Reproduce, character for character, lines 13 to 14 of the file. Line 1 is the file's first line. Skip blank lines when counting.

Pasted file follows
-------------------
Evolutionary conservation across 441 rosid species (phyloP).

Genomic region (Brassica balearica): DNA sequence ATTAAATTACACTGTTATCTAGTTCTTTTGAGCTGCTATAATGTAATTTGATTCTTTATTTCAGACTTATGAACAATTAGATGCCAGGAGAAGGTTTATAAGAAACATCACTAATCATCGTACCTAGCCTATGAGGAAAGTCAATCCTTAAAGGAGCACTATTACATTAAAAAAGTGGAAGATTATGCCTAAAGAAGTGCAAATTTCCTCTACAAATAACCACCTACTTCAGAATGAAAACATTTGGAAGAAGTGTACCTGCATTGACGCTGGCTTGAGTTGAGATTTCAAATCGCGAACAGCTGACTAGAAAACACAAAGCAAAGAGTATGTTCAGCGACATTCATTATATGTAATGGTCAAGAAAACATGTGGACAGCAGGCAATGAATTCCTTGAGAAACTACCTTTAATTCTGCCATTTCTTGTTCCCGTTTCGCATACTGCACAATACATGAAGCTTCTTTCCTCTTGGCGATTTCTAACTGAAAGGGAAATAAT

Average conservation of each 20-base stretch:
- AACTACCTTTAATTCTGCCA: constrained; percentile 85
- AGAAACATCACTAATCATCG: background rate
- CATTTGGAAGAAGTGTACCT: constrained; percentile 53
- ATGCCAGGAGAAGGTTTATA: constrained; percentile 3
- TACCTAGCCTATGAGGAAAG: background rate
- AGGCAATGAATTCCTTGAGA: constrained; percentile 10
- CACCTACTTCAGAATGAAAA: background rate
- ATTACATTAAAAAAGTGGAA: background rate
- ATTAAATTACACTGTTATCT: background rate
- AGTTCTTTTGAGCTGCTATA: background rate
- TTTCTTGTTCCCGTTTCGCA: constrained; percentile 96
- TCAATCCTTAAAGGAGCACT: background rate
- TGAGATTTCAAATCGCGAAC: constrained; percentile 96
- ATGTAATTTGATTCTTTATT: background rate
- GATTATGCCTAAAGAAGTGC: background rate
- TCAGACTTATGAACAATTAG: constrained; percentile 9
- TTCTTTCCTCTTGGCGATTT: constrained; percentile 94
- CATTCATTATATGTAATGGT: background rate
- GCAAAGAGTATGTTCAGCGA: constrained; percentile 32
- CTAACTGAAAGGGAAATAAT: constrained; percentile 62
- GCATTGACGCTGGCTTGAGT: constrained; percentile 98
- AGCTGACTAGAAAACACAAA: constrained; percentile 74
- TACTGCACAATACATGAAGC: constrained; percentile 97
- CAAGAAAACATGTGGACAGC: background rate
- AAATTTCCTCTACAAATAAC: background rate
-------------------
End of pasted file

- AGTTCTTTTGAGCTGCTATA: background rate
- TTTCTTGTTCCCGTTTCGCA: constrained; percentile 96